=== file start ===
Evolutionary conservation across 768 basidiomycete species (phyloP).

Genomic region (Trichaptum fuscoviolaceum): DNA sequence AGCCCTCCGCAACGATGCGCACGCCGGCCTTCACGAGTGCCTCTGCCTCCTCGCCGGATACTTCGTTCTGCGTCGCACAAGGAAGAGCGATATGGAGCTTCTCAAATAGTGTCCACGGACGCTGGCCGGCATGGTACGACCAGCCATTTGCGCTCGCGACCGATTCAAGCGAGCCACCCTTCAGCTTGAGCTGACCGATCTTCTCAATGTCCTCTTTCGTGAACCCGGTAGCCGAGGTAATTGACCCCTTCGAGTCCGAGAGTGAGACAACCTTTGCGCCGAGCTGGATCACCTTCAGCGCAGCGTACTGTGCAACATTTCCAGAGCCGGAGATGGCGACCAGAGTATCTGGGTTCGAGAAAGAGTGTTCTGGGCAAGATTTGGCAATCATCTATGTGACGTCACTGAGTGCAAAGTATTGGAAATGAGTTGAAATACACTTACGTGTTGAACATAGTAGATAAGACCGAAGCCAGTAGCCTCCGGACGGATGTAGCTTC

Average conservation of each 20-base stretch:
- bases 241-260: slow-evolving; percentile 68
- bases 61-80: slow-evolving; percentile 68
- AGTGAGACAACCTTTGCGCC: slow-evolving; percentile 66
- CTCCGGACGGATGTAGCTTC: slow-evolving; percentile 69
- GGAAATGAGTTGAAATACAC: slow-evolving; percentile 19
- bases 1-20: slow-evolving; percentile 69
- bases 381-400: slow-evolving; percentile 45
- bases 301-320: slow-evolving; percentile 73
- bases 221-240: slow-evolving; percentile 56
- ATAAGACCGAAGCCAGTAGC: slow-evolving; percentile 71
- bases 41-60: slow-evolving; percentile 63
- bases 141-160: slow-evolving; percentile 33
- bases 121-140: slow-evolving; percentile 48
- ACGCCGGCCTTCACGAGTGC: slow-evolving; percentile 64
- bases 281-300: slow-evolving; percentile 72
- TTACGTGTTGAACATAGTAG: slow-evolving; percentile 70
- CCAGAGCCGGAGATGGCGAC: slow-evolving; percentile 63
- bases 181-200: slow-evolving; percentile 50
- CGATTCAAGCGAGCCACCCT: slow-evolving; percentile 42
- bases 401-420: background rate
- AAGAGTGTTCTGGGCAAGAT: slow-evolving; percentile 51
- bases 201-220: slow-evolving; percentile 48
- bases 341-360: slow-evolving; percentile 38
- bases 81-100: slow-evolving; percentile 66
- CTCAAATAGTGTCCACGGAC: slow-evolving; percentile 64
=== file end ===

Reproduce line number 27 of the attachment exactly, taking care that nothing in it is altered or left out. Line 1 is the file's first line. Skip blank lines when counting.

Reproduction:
- bases 81-100: slow-evolving; percentile 66